Wednesday, October 23, 2013

All We Can Ask Is "Why?"


This Nevada school shooting is really bothering me.  I feel so bad for this nation.  We have entitled ourselves and our children to anything we want (we deserve, we think) and if we don’t get it we get mad and get even.  I don’t know why this happened.  I can’t even pretend to get in this boy’s head, this twelve year old boy, and try to figure him out.  And he’s not going to be around to answer any questions.  And his parents are probably clueless too.  Unless he left a note, or he was going to counseling.  I really have to wonder if his parents didn’t see something coming.  I know when my daughter was a teenager and even now, I can tell when she’s ready to boil over.  I can see and feel the simmer before she blows.  I can’t do anything about it because she is an adult, but I also DID do something about it when she was a child.

Here are some things that I think contribute to the shoot-em-up society, in regards to children:

1.             Video games.  You can say that they are just games, but when children commit crimes psychologists are the first ones to say that their brains are not totally developed and they are highly impressionable.

2.            Medication.  Not theirs, yours.  Either they are taking it or see you abusing it.  And they think it’s ok, because it gets you through the day, or the hour, or the last five minutes.

3.            Red Bull.  I’ll probably get in trouble for this but I’ve seen a ton of kids drinking this and other highly caffeinated drinks that will get them going, screw up their sleep cycles, make them cockier, etc.  When I was a kid even Pepsi was kept away from us.  Only for the adults.   In previous posts I have mentioned living a sheltered life, so this was probably not true for a lot of kids.

4.            Access to the internet.  I don’t care how many stops you put on your computer, phone, tablet, etc – the kid will always find a way.  You look at what they do on the internet?  Riiiggghhhttt.  And I won the mega millions last week.  You do realize they know how to erase history and clear cache before you look over their shoulder, correct?  What they see, and what they post, and the fact they feel they can say anything makes them extremely dangerous.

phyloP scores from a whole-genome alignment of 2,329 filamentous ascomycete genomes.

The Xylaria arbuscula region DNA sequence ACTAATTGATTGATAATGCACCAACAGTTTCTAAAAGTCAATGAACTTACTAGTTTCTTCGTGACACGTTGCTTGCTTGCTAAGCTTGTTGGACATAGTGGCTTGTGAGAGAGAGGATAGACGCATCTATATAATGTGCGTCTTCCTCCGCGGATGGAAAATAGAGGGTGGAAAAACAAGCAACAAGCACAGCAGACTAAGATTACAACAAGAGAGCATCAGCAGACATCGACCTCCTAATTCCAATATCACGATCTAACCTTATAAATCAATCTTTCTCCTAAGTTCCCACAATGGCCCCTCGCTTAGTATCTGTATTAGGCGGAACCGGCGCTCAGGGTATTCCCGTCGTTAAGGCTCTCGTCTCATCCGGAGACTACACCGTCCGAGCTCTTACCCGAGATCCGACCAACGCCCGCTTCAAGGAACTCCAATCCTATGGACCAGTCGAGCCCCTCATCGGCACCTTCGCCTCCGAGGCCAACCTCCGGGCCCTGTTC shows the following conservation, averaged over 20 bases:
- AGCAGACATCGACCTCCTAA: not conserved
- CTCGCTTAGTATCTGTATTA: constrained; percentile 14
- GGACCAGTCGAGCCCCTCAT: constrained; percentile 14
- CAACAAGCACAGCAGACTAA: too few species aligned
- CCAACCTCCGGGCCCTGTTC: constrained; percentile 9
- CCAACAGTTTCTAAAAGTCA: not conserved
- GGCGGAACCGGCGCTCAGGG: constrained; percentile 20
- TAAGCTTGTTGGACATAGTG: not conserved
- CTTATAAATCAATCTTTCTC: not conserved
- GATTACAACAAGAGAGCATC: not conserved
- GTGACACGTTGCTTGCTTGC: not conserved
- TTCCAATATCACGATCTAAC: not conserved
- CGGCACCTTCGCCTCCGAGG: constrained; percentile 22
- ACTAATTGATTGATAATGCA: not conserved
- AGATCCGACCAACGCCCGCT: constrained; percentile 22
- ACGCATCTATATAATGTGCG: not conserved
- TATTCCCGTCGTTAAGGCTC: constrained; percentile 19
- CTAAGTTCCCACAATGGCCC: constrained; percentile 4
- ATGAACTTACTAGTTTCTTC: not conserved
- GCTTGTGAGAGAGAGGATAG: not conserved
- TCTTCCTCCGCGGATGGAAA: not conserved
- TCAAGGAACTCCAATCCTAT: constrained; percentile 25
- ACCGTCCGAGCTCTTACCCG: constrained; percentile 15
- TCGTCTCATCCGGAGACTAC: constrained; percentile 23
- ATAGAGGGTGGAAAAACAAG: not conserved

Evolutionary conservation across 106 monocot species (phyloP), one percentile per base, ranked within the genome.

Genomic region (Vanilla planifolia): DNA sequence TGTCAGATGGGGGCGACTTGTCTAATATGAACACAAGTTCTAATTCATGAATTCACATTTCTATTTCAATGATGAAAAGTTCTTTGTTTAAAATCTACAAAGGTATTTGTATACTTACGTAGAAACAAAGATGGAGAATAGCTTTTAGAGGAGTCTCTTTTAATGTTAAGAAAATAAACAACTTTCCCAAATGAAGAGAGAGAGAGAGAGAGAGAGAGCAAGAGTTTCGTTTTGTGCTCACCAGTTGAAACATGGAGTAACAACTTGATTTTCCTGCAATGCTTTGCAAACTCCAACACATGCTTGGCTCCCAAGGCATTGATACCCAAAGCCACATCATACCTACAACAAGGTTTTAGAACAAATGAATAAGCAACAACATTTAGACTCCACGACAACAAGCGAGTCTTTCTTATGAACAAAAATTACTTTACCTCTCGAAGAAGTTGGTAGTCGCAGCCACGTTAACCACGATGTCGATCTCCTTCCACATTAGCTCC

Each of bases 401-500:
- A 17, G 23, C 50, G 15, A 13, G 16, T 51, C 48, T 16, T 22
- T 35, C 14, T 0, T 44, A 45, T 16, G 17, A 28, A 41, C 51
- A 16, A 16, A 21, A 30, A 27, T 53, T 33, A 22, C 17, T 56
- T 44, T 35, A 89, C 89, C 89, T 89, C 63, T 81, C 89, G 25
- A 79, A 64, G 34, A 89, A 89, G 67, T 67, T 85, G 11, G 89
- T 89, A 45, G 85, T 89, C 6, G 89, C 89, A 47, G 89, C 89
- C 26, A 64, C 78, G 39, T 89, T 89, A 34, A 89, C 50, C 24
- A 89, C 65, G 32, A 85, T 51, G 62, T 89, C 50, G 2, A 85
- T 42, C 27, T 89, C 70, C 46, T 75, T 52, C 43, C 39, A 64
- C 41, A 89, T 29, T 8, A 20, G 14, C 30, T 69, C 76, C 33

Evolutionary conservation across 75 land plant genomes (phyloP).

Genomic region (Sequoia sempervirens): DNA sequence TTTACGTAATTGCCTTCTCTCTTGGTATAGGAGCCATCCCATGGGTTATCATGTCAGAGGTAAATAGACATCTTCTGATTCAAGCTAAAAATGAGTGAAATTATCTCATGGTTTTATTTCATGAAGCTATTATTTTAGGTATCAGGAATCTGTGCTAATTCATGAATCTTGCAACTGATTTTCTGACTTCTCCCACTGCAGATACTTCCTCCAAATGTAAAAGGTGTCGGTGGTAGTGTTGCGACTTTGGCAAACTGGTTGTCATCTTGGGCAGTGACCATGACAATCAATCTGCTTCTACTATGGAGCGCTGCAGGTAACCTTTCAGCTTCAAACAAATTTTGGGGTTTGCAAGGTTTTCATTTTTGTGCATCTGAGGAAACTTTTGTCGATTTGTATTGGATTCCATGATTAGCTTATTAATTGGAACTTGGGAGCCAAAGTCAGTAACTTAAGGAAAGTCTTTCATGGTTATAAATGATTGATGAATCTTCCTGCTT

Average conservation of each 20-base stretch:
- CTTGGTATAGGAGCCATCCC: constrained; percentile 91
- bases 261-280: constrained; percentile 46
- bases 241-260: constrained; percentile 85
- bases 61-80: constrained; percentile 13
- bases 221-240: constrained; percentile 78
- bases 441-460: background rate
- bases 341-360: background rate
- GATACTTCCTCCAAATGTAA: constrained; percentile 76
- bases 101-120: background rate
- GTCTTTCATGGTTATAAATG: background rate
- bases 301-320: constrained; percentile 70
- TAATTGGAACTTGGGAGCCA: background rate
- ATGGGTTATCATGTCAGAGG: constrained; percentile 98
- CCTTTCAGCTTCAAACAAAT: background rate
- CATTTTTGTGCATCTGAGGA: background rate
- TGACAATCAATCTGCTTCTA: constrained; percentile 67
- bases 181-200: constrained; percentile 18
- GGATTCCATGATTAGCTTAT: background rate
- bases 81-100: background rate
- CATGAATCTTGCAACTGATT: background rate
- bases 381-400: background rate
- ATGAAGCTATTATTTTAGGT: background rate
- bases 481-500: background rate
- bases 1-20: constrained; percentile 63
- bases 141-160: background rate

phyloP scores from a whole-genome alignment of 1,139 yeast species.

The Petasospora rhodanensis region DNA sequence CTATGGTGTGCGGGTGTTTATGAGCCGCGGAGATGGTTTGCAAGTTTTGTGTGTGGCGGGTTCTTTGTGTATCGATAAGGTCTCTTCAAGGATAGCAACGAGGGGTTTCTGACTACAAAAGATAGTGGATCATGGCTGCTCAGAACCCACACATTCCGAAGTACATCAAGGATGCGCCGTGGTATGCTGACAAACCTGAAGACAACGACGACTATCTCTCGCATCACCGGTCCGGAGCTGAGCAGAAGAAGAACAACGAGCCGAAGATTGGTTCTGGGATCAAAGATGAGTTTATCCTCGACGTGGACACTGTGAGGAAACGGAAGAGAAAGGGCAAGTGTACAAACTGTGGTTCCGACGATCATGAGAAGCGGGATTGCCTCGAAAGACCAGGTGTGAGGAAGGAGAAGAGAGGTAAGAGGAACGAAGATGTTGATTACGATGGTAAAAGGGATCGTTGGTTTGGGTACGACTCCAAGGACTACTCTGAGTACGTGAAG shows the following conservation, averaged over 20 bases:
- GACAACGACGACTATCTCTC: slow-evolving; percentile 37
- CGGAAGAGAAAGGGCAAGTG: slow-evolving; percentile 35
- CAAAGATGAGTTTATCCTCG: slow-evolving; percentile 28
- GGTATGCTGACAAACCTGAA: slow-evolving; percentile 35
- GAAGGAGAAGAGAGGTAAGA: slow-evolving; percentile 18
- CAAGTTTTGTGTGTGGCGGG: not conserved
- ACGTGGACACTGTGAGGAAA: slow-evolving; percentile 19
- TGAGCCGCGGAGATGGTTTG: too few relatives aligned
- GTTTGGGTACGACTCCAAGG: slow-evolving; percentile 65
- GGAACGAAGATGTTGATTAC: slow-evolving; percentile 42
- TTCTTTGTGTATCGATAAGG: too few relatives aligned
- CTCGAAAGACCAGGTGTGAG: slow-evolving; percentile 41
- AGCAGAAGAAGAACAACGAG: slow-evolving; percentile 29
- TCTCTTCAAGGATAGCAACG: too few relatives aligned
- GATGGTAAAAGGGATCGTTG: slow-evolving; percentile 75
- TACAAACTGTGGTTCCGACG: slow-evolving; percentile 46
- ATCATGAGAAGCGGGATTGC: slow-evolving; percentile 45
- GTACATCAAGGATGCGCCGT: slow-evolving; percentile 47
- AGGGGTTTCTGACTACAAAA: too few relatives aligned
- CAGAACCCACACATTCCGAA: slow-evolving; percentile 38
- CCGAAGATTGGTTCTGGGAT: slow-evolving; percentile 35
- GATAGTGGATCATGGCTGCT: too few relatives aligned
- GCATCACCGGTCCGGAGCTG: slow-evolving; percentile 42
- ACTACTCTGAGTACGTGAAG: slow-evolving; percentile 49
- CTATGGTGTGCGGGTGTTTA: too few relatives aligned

5.            Children’s rights.  Yes, it’s good that we can help the children who need it, but has your child ever said “You can’t put your hands on me!  I’ll tell the police!” when you’ve threatened to spank?  They teach that first thing in school now.  It’s supposed to teach them that their body belongs to them only and no one should touch it without their permission, but what it really teaches them is that they can get away with ANYTHING because you are afraid to get in trouble yourself.

6.            "Everyone’s A Winner" mentality.  Kids have to understand that not everyone can win and handing out awards to all does not help our children.  This melds into the theory of bettering oneself.  If you think you’re going to get an award anyway, why do better?  Why push yourself?  These kids are bored out of their minds.  They don’t have to figure out anything – all they need is technology and they are on their way.

There’s more, there’s always more.  Maybe you’ll add to my list.  I think we need to go back to the fifties, or even the forties.  Whenever kids went to classes for manners and how to behave in social situations.  We’ve lost that.  I think even people my age could use it.  These things were taught because they were important.  Not for fun, not for credit.  It was something you needed to become a productive member of society.  I think we need to start paying more attention to the people around us instead of our smart phones.  If you see someone in distress, take a moment and see if you can help.  Smile at the person in line behind you.  Make small talk.  Show your child there is more to your life than them.  Show them there’s more to their life than you.  Take away the video games and technology and bring them outside.  Show them parks and zoos and museums.  Walk by the water or in the woods.  TALK to them.  Make eye contact.  Make them respond to you.  Be quiet with them.  Be still with them.  It may be exactly what they need.  Let self-confidence be their weapon of choice.  Please, for their futures as well as our nation’s.